During the month of May, residents of Washington State are encouraged to become more familiar with volcano hazards in their communities and learn about steps they can take to reduce potential impacts.
The USGS-Cascades Volcano Observatory, in cooperation with the Washington State Department of Natural Resources, Washington Emergency Management Division, and the Pierce County Department of Emergency Management, are participating in programs and events to bring awareness to the state's five main potentially active volcanoes:
May is also the month to commemorate the May 18, 1980, catastrophic eruption of Mount St. Helens, which not only caused massive destruction and loss of life but also became a catalyst for a new era of unprecedented scientific discovery, technology development and community awareness. Follow USGS Volcanoes Facebook and Twitter to see photographs and news articles and read eye-witness accounts of events as they unfolded 38 years ago.
From 2009 to 2015, researchers systematically monitored hydrothermal behavior at selected Cascade Range volcanoes in order to define baseline hydrothermal and geochemical conditions. Gas and water data were collected regularly at 25 sites on 10 of the highest-risk volcanoes in the Cascade Range. These sites include near-summit fumarole groups and springs/streams that show clear evidence of magmatic influence. The archived monitoring data are housed on a new webpage and are available for researcher to use as a retrospective comparison with other continuous geophysical monitoring data or for context during future episodes of volcanic unrest.
Download the data from Hydrothermal monitoring data from the Cascade Range, northwestern United States and read more in a new publication, Multi-year high-frequency hydrothermal monitoring of selected high-threat Cascade Range volcanoes.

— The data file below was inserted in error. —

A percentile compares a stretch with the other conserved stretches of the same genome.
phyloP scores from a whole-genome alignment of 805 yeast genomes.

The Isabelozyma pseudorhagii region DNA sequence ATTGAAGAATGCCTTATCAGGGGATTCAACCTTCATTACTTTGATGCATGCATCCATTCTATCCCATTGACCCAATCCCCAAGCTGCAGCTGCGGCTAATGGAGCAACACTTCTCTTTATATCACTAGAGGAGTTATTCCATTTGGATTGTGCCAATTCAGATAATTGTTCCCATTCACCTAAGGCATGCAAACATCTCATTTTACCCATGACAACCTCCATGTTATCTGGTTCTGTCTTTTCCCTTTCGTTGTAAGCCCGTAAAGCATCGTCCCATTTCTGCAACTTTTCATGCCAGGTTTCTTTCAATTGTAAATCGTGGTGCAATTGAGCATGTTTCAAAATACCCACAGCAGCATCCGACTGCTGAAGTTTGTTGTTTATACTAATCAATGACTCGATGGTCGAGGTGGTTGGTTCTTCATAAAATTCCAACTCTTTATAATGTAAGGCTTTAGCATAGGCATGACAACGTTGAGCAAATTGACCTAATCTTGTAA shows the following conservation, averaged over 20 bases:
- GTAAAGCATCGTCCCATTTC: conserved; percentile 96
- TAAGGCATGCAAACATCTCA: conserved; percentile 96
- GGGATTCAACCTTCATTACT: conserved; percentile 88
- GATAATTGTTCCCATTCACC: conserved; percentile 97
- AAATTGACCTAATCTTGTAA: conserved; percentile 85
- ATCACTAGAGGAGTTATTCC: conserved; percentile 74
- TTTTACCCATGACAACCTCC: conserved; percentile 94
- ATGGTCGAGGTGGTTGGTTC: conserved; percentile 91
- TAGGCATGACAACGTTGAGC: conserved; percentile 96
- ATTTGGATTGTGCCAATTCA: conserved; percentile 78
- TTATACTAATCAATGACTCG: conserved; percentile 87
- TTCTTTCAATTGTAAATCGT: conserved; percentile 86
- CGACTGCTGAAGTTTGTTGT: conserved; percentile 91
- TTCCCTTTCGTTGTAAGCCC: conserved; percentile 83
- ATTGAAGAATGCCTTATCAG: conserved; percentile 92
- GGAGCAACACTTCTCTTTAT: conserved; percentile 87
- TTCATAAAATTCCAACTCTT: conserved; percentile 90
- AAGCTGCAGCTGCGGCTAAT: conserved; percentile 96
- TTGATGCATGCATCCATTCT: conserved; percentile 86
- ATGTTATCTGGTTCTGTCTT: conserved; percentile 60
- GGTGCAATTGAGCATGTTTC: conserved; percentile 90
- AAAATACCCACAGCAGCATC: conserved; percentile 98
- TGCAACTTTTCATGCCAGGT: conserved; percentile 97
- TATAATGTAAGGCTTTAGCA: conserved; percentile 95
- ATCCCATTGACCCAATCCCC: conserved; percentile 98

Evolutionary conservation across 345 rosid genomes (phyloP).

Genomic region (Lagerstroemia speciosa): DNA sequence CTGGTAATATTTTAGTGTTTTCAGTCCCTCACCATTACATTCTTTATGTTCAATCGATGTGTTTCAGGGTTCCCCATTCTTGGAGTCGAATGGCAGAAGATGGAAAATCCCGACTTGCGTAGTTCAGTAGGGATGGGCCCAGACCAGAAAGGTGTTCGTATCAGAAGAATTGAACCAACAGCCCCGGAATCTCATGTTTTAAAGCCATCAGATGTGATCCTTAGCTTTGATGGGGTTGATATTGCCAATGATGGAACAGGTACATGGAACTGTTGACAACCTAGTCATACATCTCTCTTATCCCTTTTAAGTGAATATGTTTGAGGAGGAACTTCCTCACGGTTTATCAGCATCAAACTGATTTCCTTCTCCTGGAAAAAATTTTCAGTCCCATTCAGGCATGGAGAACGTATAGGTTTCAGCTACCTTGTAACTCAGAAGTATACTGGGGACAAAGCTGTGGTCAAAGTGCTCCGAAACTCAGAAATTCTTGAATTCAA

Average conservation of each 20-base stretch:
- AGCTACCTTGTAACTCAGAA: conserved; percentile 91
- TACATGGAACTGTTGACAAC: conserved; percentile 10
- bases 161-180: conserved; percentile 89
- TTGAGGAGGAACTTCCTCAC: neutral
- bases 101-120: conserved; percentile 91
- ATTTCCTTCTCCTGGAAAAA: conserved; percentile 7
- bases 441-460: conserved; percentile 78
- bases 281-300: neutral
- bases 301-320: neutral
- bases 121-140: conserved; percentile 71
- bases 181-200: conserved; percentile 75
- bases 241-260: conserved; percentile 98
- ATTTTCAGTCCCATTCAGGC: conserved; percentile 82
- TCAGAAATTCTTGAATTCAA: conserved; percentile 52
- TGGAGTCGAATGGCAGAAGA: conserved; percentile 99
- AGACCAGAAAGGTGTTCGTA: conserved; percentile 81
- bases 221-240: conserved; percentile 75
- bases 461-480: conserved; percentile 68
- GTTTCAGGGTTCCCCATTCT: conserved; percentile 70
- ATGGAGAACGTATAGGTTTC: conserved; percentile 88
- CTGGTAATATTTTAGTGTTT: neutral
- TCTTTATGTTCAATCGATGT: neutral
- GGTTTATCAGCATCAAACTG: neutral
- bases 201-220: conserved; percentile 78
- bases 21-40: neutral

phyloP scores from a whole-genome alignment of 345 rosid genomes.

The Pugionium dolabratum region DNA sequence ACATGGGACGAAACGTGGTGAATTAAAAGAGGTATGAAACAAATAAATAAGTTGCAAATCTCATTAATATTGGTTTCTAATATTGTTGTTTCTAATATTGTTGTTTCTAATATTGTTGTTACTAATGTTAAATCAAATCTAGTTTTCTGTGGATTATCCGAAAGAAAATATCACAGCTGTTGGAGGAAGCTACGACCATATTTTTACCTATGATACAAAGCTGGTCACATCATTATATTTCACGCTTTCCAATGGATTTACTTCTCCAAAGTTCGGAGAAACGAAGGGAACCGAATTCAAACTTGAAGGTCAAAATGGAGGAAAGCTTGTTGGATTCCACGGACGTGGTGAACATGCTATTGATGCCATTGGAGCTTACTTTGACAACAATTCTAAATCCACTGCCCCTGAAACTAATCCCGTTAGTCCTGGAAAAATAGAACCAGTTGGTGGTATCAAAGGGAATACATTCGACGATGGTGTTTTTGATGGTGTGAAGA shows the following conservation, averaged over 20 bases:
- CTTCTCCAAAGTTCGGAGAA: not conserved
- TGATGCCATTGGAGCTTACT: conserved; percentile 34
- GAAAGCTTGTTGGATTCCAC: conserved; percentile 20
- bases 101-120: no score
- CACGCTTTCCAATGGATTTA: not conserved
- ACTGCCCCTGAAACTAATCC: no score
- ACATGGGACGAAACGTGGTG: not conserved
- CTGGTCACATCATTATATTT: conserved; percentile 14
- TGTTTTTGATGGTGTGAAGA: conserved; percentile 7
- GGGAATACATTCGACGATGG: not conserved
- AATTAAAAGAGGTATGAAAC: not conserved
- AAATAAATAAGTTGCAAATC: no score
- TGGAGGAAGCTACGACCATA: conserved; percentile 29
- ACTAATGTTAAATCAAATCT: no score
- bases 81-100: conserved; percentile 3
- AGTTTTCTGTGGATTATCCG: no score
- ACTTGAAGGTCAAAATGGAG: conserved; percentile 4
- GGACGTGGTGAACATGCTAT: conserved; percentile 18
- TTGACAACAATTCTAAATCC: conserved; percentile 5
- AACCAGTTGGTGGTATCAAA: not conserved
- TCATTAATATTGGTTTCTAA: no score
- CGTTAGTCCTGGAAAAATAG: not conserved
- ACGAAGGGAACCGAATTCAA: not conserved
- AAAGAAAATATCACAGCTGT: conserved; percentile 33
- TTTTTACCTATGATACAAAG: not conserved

Mount Rainier National Park is a unique classroom, rich in resources for observing geologic change. Join us July 23–27, 2018, for a 5-day educator workshop in the Park, where we will explore the diverse and dynamic processes that have shaped the volcano and share new classroom ideas that will engage middle school students. There is a $20 fee for this workshop and free camping is available to participants. Registration information is at the Mount Rainier Teacher Professional Development webpage.
Scientists at the USGS-Cascades Volcano Observatory developed a MultiGAS analyzer to continuously monitor gas plumes at Mount St. Helens. Take a tour of the crater and the "SNIF" station in this new 7-minute video narrated by USGS-CVO Research Geologist Peter Kelly.
While Mount St. Helens is currently at normal background levels of activity, by continuously monitoring volcanic gases at Mount St. Helens and other volcanoes, scientists hope to pick up on the earliest signs of unrest. The data will be used in combination with other monitoring data such as seismicity and ground deformation to piece together a comprehensive model for what we think is going on at the volcano. The information will be used to issue warnings of impending eruptions and deliver eruption updates to local governments, public officials, the media and the public.
Watch the video Continuous Gas Monitoring Tracks Volcanic Activity at Mount St. Helens or download from the USGS Multimedia Gallery.
The USGS-Cascades Volcano Observatory opens its doors to the public on Saturday, May 12, for a one-day open house. Scientists will be on-hand from 10:00 am to 5:00 pm to share the results of their research and talk about volcano hazards. Hands-on activities and equipment demonstrations will be featured.